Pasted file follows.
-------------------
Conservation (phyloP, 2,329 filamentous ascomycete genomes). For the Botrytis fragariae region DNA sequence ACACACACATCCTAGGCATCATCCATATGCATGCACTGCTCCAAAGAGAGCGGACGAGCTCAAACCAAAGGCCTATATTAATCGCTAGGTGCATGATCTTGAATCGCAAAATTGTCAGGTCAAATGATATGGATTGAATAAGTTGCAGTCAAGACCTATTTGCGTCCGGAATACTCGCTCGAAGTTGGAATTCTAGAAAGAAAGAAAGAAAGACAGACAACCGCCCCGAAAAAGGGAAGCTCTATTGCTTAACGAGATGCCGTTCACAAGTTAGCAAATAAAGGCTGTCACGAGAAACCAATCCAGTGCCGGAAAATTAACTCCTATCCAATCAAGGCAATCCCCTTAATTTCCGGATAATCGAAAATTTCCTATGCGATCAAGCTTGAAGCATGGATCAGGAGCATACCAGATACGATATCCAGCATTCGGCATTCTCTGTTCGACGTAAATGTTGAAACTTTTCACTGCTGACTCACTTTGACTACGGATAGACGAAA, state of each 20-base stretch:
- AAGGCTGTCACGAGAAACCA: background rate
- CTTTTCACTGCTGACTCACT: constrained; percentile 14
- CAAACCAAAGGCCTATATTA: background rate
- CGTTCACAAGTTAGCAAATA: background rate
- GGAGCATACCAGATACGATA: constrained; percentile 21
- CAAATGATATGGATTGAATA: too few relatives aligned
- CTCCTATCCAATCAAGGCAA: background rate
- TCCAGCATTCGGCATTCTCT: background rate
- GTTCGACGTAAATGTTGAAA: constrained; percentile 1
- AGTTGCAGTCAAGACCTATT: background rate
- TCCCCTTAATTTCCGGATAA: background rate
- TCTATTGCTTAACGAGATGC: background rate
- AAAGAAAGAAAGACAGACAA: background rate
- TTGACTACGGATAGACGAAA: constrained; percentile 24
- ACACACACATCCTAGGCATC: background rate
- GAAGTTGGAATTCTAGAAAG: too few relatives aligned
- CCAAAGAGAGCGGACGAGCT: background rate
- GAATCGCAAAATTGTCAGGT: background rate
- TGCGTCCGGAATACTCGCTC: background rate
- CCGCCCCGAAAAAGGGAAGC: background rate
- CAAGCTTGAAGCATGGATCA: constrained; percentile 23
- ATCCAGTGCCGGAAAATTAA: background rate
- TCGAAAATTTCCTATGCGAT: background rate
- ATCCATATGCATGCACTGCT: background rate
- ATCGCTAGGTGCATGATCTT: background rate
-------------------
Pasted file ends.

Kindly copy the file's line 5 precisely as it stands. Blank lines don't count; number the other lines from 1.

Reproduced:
- CGTTCACAAGTTAGCAAATA: background rate